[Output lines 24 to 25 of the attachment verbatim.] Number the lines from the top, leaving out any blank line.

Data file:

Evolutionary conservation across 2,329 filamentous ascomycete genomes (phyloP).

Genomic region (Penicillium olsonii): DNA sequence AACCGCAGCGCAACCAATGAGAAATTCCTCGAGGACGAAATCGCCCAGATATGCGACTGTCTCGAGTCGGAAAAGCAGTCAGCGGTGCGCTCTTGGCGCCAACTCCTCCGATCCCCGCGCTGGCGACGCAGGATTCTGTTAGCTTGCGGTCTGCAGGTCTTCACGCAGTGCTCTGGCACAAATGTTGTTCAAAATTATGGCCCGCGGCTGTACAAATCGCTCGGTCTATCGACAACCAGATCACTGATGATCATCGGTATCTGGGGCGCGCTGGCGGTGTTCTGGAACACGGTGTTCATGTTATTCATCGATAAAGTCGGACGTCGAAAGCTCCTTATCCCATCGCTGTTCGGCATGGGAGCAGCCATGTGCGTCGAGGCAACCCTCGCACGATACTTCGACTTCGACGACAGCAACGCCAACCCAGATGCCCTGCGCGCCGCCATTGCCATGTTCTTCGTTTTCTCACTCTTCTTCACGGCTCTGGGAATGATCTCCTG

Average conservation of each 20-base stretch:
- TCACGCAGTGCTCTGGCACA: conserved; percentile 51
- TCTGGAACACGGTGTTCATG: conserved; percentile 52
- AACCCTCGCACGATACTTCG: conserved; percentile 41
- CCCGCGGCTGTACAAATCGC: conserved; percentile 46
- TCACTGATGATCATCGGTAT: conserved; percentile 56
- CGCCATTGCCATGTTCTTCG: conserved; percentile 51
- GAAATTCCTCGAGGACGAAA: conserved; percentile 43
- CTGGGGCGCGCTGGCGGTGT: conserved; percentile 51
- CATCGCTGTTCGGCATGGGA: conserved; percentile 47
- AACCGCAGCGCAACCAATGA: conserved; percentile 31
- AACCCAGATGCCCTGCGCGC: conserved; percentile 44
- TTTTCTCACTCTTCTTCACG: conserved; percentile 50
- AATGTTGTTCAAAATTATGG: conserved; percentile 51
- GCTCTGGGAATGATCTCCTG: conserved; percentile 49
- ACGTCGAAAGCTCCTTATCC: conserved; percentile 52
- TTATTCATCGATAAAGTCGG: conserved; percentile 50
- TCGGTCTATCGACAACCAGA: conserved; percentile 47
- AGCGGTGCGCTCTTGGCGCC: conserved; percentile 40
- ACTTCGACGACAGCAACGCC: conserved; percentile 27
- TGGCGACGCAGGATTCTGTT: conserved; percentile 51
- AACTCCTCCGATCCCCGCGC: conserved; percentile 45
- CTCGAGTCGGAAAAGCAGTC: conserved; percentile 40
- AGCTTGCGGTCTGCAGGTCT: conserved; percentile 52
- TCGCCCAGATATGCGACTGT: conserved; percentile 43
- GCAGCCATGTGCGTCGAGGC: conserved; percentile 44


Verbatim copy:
- AACTCCTCCGATCCCCGCGC: conserved; percentile 45
- CTCGAGTCGGAAAAGCAGTC: conserved; percentile 40